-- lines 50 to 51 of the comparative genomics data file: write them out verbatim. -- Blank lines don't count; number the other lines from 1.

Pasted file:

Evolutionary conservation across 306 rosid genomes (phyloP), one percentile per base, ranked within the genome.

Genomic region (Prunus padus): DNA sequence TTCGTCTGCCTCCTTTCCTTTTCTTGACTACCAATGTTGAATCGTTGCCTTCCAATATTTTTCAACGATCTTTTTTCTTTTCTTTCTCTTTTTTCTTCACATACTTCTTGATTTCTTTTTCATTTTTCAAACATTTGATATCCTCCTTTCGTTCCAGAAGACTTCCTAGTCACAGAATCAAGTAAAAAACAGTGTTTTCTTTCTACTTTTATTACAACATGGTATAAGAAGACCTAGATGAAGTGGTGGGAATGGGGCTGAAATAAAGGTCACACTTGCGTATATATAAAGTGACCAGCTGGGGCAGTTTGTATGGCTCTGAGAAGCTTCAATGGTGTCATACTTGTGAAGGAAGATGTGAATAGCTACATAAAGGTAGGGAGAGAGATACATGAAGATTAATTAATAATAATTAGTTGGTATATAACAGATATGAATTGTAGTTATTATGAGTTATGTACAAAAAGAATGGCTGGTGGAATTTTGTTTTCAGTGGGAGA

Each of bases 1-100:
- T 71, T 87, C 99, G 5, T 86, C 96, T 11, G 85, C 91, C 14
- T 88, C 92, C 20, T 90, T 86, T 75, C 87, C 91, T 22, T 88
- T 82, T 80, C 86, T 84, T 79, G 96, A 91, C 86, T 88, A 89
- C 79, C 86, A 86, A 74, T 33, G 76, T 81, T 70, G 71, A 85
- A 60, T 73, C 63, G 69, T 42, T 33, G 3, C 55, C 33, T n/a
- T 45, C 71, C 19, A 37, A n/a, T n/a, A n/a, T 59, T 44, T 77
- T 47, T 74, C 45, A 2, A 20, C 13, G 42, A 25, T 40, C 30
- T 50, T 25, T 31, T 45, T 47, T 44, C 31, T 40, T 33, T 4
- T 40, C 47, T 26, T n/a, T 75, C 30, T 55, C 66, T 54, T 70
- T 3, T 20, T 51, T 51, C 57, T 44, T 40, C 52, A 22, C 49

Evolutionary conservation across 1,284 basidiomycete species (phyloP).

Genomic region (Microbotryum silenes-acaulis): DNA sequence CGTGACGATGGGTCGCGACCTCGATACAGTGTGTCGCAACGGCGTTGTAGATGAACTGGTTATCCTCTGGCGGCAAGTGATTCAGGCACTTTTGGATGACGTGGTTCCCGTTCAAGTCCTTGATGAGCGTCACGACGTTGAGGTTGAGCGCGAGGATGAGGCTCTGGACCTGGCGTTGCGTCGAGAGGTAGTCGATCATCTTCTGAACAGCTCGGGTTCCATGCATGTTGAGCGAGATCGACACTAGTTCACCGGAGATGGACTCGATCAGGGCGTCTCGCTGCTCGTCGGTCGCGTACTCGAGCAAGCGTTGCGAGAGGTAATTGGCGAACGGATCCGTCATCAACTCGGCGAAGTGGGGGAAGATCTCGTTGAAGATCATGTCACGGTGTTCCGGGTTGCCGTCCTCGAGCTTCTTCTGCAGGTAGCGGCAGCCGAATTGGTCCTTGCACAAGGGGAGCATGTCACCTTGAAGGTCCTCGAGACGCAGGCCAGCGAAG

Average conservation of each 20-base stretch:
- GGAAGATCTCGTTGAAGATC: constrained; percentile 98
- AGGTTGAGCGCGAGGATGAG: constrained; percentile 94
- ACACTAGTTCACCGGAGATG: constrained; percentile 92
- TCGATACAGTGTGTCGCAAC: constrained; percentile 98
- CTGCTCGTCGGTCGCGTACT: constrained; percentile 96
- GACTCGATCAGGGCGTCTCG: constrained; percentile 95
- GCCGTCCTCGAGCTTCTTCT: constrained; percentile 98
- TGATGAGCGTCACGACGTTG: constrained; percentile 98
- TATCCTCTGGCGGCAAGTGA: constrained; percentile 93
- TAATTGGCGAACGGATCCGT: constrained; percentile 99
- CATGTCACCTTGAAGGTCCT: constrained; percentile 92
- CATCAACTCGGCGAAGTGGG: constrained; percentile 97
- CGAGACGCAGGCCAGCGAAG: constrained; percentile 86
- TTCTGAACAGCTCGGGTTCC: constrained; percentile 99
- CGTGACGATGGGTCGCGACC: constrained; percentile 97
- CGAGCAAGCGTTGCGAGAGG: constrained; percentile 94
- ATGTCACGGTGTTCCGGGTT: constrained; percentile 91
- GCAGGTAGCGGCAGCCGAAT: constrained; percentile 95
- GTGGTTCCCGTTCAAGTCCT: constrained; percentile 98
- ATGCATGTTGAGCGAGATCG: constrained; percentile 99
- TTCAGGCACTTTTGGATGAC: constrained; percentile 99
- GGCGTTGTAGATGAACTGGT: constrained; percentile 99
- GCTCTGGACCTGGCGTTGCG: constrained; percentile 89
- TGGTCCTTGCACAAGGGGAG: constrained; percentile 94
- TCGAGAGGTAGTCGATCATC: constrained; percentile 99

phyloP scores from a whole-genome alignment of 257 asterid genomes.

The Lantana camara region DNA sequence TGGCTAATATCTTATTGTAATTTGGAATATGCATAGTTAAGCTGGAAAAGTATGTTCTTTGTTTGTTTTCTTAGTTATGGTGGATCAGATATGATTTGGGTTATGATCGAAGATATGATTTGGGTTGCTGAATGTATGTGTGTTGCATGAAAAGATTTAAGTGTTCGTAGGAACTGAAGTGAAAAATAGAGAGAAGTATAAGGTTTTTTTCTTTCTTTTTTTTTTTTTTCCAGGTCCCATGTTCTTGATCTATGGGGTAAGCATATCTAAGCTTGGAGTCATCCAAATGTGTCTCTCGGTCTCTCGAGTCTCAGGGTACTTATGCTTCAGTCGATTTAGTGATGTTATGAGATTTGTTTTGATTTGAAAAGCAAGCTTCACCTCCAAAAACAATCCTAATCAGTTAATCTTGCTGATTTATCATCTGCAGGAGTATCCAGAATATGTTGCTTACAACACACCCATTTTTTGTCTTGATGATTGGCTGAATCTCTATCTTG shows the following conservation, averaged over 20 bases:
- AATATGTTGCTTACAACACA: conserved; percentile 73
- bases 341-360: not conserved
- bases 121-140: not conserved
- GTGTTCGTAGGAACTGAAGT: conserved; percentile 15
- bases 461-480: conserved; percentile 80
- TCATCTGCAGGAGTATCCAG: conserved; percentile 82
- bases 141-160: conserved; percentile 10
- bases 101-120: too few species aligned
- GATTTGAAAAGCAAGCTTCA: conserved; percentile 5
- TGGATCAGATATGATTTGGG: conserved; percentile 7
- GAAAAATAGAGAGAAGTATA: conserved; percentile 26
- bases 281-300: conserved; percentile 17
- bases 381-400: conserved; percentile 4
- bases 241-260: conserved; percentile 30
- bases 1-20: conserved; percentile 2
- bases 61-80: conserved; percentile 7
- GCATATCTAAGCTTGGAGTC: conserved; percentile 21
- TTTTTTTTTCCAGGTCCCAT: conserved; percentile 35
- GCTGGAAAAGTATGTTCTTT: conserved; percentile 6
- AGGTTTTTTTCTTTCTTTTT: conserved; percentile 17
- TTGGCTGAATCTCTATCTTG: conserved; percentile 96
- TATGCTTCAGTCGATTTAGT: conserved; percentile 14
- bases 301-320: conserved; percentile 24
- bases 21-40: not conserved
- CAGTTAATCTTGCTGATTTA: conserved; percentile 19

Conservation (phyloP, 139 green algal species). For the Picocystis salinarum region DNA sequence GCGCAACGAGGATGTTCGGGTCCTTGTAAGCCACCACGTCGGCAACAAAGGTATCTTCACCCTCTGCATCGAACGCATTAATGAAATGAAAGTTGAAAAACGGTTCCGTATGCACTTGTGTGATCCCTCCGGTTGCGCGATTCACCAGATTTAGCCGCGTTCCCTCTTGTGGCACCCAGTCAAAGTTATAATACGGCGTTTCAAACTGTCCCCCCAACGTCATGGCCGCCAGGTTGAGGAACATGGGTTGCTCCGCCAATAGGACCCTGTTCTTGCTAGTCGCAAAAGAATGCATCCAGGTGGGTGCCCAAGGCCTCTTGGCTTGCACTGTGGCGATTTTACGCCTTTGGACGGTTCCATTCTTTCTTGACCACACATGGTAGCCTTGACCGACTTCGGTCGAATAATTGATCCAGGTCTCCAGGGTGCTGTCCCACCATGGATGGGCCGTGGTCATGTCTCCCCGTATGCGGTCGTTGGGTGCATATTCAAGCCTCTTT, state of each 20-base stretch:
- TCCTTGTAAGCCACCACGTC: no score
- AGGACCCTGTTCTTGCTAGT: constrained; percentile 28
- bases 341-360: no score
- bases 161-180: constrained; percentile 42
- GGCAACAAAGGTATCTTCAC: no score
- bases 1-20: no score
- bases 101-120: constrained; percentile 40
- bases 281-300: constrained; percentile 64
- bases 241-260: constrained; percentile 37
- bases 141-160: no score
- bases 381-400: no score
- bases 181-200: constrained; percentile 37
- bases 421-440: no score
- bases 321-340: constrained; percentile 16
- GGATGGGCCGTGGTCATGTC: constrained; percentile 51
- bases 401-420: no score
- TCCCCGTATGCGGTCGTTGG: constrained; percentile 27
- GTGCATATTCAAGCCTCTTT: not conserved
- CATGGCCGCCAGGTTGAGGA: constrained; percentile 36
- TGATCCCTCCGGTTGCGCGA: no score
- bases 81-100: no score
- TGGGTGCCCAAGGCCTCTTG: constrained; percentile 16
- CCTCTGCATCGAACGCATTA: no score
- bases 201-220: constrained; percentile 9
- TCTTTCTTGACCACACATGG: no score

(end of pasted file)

- bases 141-160: conserved; percentile 10
- bases 101-120: too few species aligned